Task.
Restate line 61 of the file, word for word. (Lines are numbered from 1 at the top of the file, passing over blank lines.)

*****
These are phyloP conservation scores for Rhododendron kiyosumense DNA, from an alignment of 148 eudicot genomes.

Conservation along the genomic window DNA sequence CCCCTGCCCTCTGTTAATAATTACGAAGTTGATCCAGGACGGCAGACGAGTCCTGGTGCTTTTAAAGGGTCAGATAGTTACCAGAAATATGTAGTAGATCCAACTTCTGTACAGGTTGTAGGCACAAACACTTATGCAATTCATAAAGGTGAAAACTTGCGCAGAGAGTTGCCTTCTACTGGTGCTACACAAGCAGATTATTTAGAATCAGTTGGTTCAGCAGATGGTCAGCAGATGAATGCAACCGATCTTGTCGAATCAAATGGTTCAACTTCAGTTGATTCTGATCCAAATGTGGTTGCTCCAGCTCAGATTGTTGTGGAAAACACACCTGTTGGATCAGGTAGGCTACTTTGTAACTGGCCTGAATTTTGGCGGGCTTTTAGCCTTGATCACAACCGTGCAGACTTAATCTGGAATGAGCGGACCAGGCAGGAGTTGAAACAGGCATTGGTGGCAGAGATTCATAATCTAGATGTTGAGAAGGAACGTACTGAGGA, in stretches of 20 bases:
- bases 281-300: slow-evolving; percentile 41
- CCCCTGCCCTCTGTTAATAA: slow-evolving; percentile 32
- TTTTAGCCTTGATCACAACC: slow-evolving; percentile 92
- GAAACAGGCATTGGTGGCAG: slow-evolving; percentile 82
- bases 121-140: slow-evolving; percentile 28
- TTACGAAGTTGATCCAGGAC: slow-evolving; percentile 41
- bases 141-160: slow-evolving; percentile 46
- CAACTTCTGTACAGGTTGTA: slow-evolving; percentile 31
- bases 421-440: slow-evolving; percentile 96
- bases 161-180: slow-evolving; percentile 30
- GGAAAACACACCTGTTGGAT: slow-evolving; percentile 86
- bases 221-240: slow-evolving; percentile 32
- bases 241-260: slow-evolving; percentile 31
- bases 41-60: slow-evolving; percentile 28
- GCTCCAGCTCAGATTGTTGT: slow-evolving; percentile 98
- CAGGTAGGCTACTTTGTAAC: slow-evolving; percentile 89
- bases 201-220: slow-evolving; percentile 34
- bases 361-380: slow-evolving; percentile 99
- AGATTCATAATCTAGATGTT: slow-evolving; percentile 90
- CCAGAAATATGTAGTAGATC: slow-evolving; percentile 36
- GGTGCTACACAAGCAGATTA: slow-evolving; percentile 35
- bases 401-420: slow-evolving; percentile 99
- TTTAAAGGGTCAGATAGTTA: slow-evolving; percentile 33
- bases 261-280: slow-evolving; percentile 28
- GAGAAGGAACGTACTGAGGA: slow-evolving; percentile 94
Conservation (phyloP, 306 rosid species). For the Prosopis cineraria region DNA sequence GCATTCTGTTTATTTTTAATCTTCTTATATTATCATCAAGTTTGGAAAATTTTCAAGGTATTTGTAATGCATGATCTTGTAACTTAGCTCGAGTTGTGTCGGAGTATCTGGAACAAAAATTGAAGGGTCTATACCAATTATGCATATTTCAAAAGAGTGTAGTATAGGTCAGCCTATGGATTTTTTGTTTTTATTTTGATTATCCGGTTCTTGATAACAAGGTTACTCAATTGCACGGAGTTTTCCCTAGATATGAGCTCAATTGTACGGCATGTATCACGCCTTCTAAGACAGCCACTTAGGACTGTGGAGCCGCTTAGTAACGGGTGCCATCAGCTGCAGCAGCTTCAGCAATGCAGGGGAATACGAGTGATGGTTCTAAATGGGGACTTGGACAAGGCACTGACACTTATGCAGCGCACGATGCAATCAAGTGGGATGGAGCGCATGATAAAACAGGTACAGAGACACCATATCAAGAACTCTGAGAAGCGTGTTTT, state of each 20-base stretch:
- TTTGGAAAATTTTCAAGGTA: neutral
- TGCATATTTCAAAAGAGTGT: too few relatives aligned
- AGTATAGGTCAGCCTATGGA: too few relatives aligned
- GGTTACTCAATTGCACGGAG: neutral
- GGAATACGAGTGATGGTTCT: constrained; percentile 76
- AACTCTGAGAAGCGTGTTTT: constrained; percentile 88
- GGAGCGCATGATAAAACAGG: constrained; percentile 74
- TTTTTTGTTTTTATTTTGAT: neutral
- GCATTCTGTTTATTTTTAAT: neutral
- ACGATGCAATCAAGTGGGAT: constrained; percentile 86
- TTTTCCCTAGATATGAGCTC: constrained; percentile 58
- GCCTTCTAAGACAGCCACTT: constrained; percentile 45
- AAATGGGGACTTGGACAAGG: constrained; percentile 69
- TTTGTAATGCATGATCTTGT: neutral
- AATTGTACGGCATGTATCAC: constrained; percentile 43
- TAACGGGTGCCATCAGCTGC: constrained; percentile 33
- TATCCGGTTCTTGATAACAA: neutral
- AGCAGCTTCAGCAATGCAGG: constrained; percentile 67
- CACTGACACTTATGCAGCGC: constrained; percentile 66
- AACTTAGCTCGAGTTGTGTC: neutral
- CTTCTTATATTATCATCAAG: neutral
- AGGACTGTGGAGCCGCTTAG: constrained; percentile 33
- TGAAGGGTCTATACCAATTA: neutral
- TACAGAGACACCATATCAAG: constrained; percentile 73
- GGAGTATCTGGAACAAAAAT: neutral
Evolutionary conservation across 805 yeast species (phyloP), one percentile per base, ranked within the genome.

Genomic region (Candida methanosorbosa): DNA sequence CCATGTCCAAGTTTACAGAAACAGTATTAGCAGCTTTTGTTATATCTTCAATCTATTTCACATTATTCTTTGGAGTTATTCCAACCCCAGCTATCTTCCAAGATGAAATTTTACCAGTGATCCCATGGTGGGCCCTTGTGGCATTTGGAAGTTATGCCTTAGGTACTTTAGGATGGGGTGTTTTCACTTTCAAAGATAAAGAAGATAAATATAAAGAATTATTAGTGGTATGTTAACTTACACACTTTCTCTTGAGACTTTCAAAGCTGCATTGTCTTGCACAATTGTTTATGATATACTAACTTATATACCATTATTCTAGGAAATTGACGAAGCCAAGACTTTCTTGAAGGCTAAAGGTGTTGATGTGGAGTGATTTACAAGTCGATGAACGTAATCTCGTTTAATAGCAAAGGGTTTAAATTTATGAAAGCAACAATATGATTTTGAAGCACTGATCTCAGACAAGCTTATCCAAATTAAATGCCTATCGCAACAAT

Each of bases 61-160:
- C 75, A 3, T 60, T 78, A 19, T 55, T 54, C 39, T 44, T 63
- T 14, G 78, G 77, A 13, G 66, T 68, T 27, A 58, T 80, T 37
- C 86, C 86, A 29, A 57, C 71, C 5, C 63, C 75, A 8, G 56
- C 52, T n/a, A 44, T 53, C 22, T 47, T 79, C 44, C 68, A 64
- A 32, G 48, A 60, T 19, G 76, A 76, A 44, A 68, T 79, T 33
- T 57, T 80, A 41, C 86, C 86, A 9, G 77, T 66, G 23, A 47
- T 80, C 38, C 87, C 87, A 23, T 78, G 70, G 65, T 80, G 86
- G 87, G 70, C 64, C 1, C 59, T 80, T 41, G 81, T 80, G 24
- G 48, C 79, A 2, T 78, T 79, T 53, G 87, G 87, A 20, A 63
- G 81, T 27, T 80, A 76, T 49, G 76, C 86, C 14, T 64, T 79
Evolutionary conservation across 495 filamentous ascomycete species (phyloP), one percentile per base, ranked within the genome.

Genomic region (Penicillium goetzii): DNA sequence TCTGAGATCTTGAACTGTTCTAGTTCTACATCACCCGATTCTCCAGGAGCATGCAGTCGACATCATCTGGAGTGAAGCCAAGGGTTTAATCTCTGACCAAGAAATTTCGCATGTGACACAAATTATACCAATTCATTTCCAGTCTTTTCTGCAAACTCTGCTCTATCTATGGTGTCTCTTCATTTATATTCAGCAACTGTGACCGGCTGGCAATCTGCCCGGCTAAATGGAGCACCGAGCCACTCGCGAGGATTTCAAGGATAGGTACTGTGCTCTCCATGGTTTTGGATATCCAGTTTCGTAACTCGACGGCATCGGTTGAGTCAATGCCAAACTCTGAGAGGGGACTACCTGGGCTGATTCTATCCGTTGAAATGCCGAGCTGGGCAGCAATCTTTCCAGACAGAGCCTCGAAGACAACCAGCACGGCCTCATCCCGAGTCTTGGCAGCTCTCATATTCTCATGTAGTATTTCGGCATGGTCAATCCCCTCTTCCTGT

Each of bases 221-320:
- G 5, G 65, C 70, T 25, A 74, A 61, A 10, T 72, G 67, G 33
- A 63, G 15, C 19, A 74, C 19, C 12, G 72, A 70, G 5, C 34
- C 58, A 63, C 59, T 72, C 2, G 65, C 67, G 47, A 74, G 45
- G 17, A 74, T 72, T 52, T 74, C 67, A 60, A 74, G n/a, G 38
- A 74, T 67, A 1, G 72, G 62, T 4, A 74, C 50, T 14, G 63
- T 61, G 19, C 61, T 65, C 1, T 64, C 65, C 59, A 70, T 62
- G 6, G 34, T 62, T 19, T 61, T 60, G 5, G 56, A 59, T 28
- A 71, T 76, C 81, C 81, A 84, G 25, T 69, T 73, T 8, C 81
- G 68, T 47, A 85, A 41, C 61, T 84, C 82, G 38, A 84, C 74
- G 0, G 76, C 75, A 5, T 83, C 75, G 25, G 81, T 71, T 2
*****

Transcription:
- A 32, G 48, A 60, T 19, G 76, A 76, A 44, A 68, T 79, T 33